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In honor of Star Wars Reads Month in October, our library held programs related to the iconic movies. We capped it all off with a Star Wars Spelling Bee at the end of the month, at 4:30 p.m. on a Thursday.
We picked specific words related to the movies and provided example sentences related to the movies to provide context. The event ended with a costume contest.
In 2016-17 and 2017-18, Montclair Community Library hosted a YA Digital Book Trailer Contest for students in grades 9 through 12. Students read a YA book, then created and produced a trailer to inspire others to read the book. The trailers could be live action, animation or stop-action, with voiceover, music, narration and special effects.
Passive programs can be a great way to regularly attract students into the library without having planned, specific events. Pick a corner of the library that can be designated for these drop-by activities, set out the supplies and some instructions, and let it go! Here are a few of my go-to passive programs.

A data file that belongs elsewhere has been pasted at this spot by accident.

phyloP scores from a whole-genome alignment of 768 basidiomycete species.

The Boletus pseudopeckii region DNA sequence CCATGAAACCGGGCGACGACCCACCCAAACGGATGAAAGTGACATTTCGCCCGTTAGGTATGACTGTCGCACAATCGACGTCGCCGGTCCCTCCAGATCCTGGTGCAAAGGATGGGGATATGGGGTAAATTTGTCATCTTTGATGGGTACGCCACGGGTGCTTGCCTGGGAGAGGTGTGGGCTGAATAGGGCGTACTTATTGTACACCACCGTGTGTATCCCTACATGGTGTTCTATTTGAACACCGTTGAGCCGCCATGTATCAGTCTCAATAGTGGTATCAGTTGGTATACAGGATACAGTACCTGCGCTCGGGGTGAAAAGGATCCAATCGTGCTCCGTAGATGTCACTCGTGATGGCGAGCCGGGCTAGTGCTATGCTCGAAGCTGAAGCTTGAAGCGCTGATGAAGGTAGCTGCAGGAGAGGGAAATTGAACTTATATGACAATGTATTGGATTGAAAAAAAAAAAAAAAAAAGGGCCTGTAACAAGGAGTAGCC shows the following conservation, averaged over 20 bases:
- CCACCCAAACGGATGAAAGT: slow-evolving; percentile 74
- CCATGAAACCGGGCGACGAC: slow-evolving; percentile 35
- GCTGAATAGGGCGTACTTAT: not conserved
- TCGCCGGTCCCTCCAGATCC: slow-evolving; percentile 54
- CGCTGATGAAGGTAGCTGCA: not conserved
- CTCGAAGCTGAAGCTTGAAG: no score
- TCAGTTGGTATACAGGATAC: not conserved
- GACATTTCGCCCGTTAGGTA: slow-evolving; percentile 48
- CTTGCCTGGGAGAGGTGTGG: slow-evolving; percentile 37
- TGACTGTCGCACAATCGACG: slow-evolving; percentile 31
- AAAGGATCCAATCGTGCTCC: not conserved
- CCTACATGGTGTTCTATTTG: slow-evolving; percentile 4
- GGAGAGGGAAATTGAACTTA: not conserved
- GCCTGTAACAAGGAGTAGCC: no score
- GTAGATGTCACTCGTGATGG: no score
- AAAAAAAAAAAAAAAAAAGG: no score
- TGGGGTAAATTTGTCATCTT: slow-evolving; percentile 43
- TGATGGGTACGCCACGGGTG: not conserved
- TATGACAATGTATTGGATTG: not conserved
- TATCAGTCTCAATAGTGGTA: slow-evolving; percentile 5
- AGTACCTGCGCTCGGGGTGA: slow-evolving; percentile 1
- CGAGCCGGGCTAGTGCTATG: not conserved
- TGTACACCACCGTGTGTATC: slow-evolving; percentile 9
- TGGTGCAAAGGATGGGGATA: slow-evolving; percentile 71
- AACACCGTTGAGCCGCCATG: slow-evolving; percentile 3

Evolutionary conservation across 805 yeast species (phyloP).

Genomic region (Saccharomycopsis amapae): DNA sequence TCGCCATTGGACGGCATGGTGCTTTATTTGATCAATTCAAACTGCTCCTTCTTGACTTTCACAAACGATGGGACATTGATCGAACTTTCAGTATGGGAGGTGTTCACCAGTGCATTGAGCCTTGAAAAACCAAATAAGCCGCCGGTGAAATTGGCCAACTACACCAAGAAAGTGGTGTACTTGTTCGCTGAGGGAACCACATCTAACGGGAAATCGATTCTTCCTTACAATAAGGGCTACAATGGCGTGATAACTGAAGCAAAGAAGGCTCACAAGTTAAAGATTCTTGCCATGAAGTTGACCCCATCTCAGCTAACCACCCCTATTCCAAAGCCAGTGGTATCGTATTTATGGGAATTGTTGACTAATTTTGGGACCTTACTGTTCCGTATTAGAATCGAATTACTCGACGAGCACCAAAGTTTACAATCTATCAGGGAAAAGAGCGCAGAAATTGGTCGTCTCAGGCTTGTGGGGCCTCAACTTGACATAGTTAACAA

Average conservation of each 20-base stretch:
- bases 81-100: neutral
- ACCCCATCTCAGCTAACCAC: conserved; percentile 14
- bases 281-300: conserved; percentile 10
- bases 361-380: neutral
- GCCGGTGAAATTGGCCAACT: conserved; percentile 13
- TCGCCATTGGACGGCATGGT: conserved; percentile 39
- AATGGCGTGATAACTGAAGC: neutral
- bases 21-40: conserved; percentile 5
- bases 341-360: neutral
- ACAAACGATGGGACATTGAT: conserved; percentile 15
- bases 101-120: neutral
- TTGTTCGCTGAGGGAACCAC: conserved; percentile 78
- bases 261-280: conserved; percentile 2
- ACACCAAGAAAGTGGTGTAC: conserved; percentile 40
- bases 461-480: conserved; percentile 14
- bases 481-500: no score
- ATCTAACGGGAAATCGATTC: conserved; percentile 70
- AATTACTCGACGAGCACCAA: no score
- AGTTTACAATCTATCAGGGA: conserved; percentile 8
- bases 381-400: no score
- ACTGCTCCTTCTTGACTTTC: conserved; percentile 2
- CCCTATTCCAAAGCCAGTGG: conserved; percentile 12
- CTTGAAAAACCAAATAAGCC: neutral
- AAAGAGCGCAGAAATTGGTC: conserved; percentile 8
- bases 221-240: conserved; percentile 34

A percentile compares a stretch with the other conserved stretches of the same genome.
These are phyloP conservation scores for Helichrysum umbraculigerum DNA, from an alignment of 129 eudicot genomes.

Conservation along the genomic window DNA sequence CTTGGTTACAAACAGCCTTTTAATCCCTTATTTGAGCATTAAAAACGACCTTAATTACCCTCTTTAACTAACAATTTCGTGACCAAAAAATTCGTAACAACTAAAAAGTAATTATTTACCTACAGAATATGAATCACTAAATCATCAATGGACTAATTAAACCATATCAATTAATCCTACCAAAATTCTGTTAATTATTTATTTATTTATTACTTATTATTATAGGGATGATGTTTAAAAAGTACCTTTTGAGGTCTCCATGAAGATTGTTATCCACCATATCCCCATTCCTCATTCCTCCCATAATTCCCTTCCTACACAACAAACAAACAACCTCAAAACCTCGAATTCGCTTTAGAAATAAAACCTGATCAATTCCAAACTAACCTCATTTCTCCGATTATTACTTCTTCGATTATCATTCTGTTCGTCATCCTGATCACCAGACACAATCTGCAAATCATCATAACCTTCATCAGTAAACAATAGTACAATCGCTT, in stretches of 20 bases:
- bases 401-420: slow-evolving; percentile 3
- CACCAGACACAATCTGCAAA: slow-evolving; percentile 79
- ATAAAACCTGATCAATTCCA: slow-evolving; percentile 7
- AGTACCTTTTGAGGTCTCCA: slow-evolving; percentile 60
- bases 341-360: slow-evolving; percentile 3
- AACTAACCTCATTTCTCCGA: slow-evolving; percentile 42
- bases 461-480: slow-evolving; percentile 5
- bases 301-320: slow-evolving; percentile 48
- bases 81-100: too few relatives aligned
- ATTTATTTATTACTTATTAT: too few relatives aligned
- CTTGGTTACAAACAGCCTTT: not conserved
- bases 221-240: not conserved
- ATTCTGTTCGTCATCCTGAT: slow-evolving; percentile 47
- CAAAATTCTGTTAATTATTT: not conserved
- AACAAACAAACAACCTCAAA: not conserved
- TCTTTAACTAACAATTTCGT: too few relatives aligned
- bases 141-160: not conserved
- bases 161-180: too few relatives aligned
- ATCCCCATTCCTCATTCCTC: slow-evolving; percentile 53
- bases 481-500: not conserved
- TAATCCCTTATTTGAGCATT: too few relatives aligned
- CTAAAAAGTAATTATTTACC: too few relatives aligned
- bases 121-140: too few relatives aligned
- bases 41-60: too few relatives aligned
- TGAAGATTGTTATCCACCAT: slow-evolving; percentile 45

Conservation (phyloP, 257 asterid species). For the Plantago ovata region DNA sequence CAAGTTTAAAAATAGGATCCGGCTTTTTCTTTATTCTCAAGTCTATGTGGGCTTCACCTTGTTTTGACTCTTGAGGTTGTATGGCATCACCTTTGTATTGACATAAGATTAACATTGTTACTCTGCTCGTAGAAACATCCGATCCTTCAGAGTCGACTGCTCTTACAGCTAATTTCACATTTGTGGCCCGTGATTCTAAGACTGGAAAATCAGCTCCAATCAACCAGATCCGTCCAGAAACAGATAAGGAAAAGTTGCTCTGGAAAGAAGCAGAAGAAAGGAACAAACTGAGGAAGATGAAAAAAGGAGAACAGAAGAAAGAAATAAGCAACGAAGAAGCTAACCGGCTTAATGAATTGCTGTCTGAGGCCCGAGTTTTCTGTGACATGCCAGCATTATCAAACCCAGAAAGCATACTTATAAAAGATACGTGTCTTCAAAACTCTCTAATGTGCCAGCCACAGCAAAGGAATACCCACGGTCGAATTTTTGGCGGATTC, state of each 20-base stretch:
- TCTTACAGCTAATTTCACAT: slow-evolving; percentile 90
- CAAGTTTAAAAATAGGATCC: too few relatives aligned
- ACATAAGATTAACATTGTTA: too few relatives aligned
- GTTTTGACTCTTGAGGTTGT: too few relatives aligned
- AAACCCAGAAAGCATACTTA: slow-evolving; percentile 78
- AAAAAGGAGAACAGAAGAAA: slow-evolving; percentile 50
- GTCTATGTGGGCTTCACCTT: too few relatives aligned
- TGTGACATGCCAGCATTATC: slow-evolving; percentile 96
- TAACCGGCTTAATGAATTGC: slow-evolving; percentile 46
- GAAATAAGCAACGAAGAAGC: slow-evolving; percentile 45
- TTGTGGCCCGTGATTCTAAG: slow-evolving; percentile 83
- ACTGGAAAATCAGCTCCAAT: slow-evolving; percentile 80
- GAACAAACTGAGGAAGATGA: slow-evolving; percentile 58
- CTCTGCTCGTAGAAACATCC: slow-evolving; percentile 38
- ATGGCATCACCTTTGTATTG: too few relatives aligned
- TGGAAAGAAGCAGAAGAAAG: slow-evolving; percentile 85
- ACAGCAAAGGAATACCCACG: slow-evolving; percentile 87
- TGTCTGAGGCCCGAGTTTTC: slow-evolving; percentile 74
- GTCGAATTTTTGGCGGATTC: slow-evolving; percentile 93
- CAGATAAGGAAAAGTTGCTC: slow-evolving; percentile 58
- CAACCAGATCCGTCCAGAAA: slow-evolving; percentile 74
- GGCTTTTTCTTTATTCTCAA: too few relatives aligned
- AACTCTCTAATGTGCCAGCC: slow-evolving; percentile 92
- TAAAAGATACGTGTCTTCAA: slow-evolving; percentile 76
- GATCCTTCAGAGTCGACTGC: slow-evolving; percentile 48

As library professionals, we feel compelled to stay abreast of new publications, award-winning titles and the latest installment in a beloved series. But the reality is that keeping up with so much reading can be overwhelming.
Here are some tips to help library professionals find ways to conquer their ever-growing stack of books to read.
A great book talk can make anyone want to read any book, but sometimes you need an alternative. If you haven’t read your new books yet, you only have a couple copies of a book to lend, or — like me — you’re just not very comfortable with giving book talks, here are a few programs you can do with your classes to build excitement about reading.